I couldn't make it through the light

adorobrasil

Senior Member
American English-Midwest
I was given this translation by a Brazilian friend: I couldn't make it through the light:Nao deu para passar o semaforo. But I'm not sure if my friend understood what I meant. The Portuguese seems to mean that I had to stop because the light turned red. But when we say this we don't mean we stopped, but rather the light turned red before we could get all the way through the intersection. In the Portuguese version, if I understand correctly, you won't get a ticket. In the English version you might, depending on how picky the officer is. So,

1) Am I right in my evaluation of the sentence in Portuguese?

2) How would I indicate that I tried to get through the intersection, but the light turned red before I got through? (I don't have enough confidence here to hazard a guess!)
 
  • Joca

    Senior Member
    Brazilian Portuguese
    I was given this translation by a Brazilian friend: I couldn't make it through the light:Nao deu para passar o semaforo. But I'm not sure if my friend understood what I meant. The Portuguese seems to mean that I had to stop because the light turned red. But when we say this we don't mean we stopped, but rather the light turned red before we could get all the way through the intersection. In the Portuguese version, if I understand correctly, you won't get a ticket. In the English version you might, depending on how picky the officer is. So,

    1) Am I right in my evaluation of the sentence in Portuguese? Yes.

    2) How would I indicate that I tried to get through the intersection, but the light turned red before I got through? (I don't have enough confidence here to hazard a guess!) There are various ways of saying this (I'm considering Brazilian Portuguese only). For instance: O sinal/semáforo ficou vermelho na hora em que eu passava (e não deu para parar). Or: Passei justo na hora em que o sinal/semáforo ficou vermelho. In some places in Brazil, people say "a sinaleira" rather than sinal/semáforo.
     

    Joca

    Senior Member
    Brazilian Portuguese
    I would have phrased this in the same way as your friend: não deu pra passar o semáforo or não deu tempo de passar o semáforo.
    Maybe, but again this gives me the impression that the driver did stop at the light. (I could be wrong...)

    How about "não deu pra respeitar o semáforo"?
     

    coolbrowne

    Senior Member
    Português-BR/English-US bilingual
    Well, if you tried to be really close to "I couldn't make it through the light" you'd probably need something like "Não deu pra passar antes do sinal/semáforo vermelho". You see, in Brazil, if you use the verb "passar" for a traffic light, you need to clarify the state of the traffic light and, probably, your position when it changed. One reason for the awkwardness is that this is not the usual way we phrase it in Brazil. Since "to make the light" is an idiom, you can't reproduce it closely anyhow. Therefore, if I may, it would be better to use an idiomatic Brazilian form as well:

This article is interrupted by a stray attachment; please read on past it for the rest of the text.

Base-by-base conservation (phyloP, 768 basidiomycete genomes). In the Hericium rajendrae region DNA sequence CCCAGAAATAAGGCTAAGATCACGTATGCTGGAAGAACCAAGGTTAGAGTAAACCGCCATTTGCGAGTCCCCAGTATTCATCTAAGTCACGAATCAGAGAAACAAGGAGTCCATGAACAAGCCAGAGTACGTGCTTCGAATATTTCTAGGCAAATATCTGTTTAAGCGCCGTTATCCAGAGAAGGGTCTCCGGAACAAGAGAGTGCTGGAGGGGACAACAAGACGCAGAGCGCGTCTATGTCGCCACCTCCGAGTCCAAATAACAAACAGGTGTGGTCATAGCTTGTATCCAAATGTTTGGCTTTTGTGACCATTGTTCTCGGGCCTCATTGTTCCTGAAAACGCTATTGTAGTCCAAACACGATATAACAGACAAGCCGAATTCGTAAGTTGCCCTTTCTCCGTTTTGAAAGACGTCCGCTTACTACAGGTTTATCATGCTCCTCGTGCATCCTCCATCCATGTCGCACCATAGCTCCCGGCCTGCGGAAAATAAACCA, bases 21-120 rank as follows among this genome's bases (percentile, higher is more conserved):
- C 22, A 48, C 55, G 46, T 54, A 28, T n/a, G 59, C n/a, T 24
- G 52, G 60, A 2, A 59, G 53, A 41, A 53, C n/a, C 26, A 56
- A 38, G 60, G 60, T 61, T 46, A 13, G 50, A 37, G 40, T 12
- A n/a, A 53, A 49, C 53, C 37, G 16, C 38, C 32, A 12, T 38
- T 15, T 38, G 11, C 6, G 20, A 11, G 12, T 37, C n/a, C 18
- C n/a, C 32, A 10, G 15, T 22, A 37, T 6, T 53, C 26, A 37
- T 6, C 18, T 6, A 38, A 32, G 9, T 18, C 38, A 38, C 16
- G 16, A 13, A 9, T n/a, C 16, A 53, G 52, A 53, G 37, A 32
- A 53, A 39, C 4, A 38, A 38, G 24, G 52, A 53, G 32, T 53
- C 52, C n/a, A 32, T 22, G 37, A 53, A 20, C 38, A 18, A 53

Não pude evitar (deixar de) furar o sinal" - I couldn'ty help running the light
    Regards
     

    Joca

    Senior Member
    Brazilian Portuguese
    Well, if you tried to be really close to "I couldn't make it through the light" you'd probably need something like "Não deu pra passar antes do sinal/semáforo vermelho". You see, in Brazil, if you use the verb "passar" for a traffic light, you need to clarify the state of the traffic light and, probably, your position when it changed. One reason for the awkwardness is that this is not the usual way we phrase it in Brazil. Since "to make the light" is an idiom, you can't reproduce it closely anyhow. Therefore, if I may, it would be better to use an idiomatic Brazilian form as well:
    Não pude evitar (deixar de) furar o sinal" - I couldn'ty help running the light
    Regards
    Dentro de um contexto, podemos entender o que de fato ocorreu. Mas, fora de contexto, pode dar impressão de que o motorista furou o sinal deliberadamente, ou seja, o sinal já estava fechado (vermelho) quando ele chegou e passou. Por isso, acho importante acrescentar algum esclarecimento: O sinal fechou justamente quando passei. Passei com o sinal fechando. Etc
     

    Macunaíma

    Senior Member
    português, Brasil
    Eu parto do princípio de que a frase será utilizada num contexto claro. Se eu estou dirigindo e acelero tentando passar o semáforo antes de o sinal fechar mas ele fecha quando eu chego perto, eu digo "não deu para passar o semáforo" ("antes do sinal fechar" subentende-se do contexto) ou "não deu para pegar o sinal aberto". Não é uma frase que alguém vá perder tempo em elaborar. Acho que a intenção da pergunta era só confirmar se essa era uma forma válida de expressar a idéia.
     
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